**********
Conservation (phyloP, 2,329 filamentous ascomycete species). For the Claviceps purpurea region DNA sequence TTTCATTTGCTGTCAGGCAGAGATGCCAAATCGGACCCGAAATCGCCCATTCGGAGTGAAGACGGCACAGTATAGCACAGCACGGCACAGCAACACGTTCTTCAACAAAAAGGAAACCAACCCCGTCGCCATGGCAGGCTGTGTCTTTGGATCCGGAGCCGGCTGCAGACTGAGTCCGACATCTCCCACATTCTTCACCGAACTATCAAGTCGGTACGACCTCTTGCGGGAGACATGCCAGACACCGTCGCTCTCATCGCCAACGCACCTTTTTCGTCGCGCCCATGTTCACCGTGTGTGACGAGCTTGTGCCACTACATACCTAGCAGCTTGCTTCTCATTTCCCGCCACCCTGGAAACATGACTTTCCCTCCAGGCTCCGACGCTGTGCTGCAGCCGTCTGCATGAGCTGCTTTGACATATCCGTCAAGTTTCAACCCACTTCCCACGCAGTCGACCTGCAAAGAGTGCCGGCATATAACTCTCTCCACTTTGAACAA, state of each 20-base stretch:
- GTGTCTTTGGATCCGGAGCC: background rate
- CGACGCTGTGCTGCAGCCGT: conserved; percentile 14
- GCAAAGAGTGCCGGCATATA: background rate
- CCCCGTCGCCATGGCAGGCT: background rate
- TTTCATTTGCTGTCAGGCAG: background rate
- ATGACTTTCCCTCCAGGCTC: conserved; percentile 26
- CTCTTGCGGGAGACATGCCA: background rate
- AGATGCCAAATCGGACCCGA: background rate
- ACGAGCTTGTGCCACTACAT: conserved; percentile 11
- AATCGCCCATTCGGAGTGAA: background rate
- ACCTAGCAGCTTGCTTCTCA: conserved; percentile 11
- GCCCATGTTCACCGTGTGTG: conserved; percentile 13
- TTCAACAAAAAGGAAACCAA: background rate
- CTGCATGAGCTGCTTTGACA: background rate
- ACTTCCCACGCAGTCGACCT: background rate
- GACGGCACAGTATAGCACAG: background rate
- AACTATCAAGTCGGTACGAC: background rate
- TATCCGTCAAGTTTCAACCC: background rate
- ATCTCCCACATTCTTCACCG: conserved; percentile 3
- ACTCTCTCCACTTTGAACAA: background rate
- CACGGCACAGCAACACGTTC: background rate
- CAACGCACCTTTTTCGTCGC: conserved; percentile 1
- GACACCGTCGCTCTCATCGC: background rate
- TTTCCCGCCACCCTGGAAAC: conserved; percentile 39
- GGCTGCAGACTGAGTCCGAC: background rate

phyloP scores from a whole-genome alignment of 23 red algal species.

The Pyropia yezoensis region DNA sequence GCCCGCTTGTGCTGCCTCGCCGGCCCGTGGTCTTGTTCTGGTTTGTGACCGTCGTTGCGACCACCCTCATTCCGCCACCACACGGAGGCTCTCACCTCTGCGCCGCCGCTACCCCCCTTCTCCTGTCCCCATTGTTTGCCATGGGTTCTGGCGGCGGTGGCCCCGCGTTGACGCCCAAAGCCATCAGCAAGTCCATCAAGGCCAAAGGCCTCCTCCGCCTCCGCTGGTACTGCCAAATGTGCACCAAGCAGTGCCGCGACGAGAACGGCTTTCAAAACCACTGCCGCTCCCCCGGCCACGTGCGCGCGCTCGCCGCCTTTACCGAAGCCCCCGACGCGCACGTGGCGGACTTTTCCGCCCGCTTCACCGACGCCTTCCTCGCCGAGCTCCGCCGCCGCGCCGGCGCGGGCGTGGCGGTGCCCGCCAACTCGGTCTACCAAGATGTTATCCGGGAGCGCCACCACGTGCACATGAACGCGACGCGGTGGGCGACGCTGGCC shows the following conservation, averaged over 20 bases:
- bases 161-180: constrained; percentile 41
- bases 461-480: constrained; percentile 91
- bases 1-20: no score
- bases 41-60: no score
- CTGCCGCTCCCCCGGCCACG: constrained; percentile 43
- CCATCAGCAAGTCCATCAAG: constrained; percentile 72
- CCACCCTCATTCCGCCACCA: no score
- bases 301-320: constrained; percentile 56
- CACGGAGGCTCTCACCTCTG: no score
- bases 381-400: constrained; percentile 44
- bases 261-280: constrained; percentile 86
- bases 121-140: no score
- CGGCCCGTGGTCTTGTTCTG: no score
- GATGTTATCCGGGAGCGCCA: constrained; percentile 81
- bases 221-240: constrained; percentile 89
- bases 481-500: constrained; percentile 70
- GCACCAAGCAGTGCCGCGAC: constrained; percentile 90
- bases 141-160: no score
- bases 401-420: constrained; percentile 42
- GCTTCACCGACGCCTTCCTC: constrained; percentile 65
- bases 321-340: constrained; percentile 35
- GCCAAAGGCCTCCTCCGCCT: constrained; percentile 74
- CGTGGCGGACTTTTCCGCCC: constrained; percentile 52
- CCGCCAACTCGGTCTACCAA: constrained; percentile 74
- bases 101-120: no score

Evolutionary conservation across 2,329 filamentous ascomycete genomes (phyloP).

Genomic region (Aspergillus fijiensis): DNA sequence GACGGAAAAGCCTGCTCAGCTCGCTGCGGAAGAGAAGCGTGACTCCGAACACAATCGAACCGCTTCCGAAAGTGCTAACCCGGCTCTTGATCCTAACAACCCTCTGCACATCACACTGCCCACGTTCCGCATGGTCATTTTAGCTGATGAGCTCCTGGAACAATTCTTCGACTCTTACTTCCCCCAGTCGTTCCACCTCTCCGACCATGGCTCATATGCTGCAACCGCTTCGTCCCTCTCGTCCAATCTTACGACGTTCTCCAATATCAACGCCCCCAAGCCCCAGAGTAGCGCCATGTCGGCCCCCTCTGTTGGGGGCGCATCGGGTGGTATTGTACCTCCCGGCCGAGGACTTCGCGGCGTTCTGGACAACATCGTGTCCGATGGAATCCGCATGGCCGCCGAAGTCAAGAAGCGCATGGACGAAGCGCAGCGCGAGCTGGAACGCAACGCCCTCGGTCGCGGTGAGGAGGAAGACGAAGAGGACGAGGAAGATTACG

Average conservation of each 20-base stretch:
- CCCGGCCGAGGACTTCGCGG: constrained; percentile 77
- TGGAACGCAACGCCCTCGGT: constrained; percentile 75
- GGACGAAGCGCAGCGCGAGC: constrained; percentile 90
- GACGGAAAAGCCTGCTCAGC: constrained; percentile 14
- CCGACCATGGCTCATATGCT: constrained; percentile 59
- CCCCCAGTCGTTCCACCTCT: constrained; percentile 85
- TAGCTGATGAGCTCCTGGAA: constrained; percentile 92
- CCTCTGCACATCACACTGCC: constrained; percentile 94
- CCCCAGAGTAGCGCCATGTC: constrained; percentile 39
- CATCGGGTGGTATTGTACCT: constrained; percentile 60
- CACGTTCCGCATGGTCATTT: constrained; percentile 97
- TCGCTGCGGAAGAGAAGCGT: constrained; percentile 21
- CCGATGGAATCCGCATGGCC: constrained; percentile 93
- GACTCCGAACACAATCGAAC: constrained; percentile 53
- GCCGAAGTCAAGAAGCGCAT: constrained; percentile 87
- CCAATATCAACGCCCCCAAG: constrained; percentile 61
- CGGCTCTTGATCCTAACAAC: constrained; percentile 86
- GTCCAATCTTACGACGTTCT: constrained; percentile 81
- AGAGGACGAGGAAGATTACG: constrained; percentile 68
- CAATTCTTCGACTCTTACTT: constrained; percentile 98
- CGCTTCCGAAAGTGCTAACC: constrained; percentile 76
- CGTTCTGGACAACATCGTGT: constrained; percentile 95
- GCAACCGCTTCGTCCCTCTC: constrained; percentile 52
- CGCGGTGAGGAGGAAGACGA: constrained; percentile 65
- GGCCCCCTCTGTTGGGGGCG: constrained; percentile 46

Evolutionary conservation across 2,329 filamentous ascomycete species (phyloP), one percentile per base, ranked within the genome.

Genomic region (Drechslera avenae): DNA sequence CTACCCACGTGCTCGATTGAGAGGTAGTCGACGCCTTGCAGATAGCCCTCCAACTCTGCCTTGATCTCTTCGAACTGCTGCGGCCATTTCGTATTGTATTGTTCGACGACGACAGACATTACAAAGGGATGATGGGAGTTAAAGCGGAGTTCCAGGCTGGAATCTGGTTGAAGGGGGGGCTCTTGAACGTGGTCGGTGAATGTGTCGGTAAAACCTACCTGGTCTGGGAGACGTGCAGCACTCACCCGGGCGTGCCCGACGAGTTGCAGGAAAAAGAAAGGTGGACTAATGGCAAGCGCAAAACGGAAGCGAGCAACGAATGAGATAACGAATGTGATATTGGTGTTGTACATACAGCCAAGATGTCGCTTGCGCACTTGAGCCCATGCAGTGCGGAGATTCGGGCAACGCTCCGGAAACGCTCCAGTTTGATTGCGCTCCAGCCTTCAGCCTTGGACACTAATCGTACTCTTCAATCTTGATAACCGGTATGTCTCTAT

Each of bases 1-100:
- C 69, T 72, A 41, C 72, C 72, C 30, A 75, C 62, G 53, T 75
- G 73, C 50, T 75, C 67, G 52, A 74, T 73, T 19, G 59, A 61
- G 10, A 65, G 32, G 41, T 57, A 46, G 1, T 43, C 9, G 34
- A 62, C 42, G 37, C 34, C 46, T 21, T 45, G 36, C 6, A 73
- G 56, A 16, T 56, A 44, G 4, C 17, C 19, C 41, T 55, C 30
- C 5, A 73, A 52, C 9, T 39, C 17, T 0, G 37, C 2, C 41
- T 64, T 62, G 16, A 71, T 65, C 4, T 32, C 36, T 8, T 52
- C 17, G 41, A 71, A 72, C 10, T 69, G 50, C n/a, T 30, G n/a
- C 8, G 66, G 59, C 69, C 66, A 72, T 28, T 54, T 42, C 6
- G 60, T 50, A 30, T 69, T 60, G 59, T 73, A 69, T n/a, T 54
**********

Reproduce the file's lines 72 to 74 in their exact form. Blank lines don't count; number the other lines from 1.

- CCAATATCAACGCCCCCAAG: constrained; percentile 61
- CGGCTCTTGATCCTAACAAC: constrained; percentile 86
- GTCCAATCTTACGACGTTCT: constrained; percentile 81